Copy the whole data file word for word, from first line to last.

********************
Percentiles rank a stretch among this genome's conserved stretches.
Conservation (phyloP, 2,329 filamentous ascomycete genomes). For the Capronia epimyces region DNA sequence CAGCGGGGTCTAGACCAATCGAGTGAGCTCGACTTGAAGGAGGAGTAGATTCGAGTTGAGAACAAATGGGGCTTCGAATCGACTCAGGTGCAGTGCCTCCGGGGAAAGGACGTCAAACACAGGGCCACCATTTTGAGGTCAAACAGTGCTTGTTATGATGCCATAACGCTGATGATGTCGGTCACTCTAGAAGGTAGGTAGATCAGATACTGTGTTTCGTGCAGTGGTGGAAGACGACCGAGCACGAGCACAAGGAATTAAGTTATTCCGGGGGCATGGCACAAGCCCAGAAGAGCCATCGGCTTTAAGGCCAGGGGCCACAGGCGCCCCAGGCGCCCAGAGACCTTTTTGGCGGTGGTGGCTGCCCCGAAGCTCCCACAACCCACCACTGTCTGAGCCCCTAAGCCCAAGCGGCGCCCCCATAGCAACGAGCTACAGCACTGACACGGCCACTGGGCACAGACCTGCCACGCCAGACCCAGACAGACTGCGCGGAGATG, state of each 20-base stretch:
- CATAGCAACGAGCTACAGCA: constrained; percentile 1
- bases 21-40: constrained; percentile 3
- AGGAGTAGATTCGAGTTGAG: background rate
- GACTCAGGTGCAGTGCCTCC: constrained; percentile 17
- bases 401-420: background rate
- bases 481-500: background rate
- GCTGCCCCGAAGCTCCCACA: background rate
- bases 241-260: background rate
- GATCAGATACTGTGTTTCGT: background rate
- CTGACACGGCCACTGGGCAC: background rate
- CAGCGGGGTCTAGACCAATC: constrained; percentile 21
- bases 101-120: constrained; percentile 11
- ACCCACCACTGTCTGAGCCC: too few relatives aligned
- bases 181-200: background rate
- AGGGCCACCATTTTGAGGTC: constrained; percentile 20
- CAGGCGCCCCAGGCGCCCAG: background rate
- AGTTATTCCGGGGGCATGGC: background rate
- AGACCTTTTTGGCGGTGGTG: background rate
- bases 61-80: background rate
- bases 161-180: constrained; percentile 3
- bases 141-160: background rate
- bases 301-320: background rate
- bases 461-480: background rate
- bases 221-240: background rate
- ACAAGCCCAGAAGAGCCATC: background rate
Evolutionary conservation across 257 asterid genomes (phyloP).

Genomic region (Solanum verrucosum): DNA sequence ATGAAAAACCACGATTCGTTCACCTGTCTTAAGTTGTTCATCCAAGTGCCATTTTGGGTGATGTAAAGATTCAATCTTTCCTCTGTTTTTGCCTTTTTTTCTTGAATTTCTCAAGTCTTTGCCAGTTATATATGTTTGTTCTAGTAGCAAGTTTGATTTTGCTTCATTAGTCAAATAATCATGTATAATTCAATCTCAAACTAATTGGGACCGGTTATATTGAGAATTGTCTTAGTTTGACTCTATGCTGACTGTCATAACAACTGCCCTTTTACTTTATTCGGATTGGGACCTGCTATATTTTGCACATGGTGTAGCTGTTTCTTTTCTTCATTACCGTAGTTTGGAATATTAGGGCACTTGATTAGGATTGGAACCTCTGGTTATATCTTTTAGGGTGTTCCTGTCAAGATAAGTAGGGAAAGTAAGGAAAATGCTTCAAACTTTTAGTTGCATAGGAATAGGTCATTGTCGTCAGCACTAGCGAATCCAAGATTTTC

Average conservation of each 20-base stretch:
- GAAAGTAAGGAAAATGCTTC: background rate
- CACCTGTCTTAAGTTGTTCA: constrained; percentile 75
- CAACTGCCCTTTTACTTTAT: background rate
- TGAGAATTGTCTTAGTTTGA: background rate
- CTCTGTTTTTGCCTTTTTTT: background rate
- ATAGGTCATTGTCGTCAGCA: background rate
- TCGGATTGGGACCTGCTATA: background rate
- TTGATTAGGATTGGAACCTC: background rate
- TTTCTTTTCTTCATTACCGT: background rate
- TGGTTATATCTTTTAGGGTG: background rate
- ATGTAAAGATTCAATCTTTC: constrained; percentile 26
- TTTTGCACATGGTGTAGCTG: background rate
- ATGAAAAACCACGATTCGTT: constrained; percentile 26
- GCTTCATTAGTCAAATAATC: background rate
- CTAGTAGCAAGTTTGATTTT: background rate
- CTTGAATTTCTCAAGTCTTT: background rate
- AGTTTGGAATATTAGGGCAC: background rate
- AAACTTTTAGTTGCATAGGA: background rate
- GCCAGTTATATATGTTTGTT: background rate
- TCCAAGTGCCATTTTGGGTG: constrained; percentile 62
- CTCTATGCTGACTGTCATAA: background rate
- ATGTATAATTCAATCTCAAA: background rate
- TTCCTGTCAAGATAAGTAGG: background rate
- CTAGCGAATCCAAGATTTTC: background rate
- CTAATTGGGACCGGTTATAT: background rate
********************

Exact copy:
Percentiles rank a stretch among this genome's conserved stretches.
Conservation (phyloP, 2,329 filamentous ascomycete genomes). For the Capronia epimyces region DNA sequence CAGCGGGGTCTAGACCAATCGAGTGAGCTCGACTTGAAGGAGGAGTAGATTCGAGTTGAGAACAAATGGGGCTTCGAATCGACTCAGGTGCAGTGCCTCCGGGGAAAGGACGTCAAACACAGGGCCACCATTTTGAGGTCAAACAGTGCTTGTTATGATGCCATAACGCTGATGATGTCGGTCACTCTAGAAGGTAGGTAGATCAGATACTGTGTTTCGTGCAGTGGTGGAAGACGACCGAGCACGAGCACAAGGAATTAAGTTATTCCGGGGGCATGGCACAAGCCCAGAAGAGCCATCGGCTTTAAGGCCAGGGGCCACAGGCGCCCCAGGCGCCCAGAGACCTTTTTGGCGGTGGTGGCTGCCCCGAAGCTCCCACAACCCACCACTGTCTGAGCCCCTAAGCCCAAGCGGCGCCCCCATAGCAACGAGCTACAGCACTGACACGGCCACTGGGCACAGACCTGCCACGCCAGACCCAGACAGACTGCGCGGAGATG, state of each 20-base stretch:
- CATAGCAACGAGCTACAGCA: constrained; percentile 1
- bases 21-40: constrained; percentile 3
- AGGAGTAGATTCGAGTTGAG: background rate
- GACTCAGGTGCAGTGCCTCC: constrained; percentile 17
- bases 401-420: background rate
- bases 481-500: background rate
- GCTGCCCCGAAGCTCCCACA: background rate
- bases 241-260: background rate
- GATCAGATACTGTGTTTCGT: background rate
- CTGACACGGCCACTGGGCAC: background rate
- CAGCGGGGTCTAGACCAATC: constrained; percentile 21
- bases 101-120: constrained; percentile 11
- ACCCACCACTGTCTGAGCCC: too few relatives aligned
- bases 181-200: background rate
- AGGGCCACCATTTTGAGGTC: constrained; percentile 20
- CAGGCGCCCCAGGCGCCCAG: background rate
- AGTTATTCCGGGGGCATGGC: background rate
- AGACCTTTTTGGCGGTGGTG: background rate
- bases 61-80: background rate
- bases 161-180: constrained; percentile 3
- bases 141-160: background rate
- bases 301-320: background rate
- bases 461-480: background rate
- bases 221-240: background rate
- ACAAGCCCAGAAGAGCCATC: background rate
Evolutionary conservation across 257 asterid genomes (phyloP).

Genomic region (Solanum verrucosum): DNA sequence ATGAAAAACCACGATTCGTTCACCTGTCTTAAGTTGTTCATCCAAGTGCCATTTTGGGTGATGTAAAGATTCAATCTTTCCTCTGTTTTTGCCTTTTTTTCTTGAATTTCTCAAGTCTTTGCCAGTTATATATGTTTGTTCTAGTAGCAAGTTTGATTTTGCTTCATTAGTCAAATAATCATGTATAATTCAATCTCAAACTAATTGGGACCGGTTATATTGAGAATTGTCTTAGTTTGACTCTATGCTGACTGTCATAACAACTGCCCTTTTACTTTATTCGGATTGGGACCTGCTATATTTTGCACATGGTGTAGCTGTTTCTTTTCTTCATTACCGTAGTTTGGAATATTAGGGCACTTGATTAGGATTGGAACCTCTGGTTATATCTTTTAGGGTGTTCCTGTCAAGATAAGTAGGGAAAGTAAGGAAAATGCTTCAAACTTTTAGTTGCATAGGAATAGGTCATTGTCGTCAGCACTAGCGAATCCAAGATTTTC

Average conservation of each 20-base stretch:
- GAAAGTAAGGAAAATGCTTC: background rate
- CACCTGTCTTAAGTTGTTCA: constrained; percentile 75
- CAACTGCCCTTTTACTTTAT: background rate
- TGAGAATTGTCTTAGTTTGA: background rate
- CTCTGTTTTTGCCTTTTTTT: background rate
- ATAGGTCATTGTCGTCAGCA: background rate
- TCGGATTGGGACCTGCTATA: background rate
- TTGATTAGGATTGGAACCTC: background rate
- TTTCTTTTCTTCATTACCGT: background rate
- TGGTTATATCTTTTAGGGTG: background rate
- ATGTAAAGATTCAATCTTTC: constrained; percentile 26
- TTTTGCACATGGTGTAGCTG: background rate
- ATGAAAAACCACGATTCGTT: constrained; percentile 26
- GCTTCATTAGTCAAATAATC: background rate
- CTAGTAGCAAGTTTGATTTT: background rate
- CTTGAATTTCTCAAGTCTTT: background rate
- AGTTTGGAATATTAGGGCAC: background rate
- AAACTTTTAGTTGCATAGGA: background rate
- GCCAGTTATATATGTTTGTT: background rate
- TCCAAGTGCCATTTTGGGTG: constrained; percentile 62
- CTCTATGCTGACTGTCATAA: background rate
- ATGTATAATTCAATCTCAAA: background rate
- TTCCTGTCAAGATAAGTAGG: background rate
- CTAGCGAATCCAAGATTTTC: background rate
- CTAATTGGGACCGGTTATAT: background rate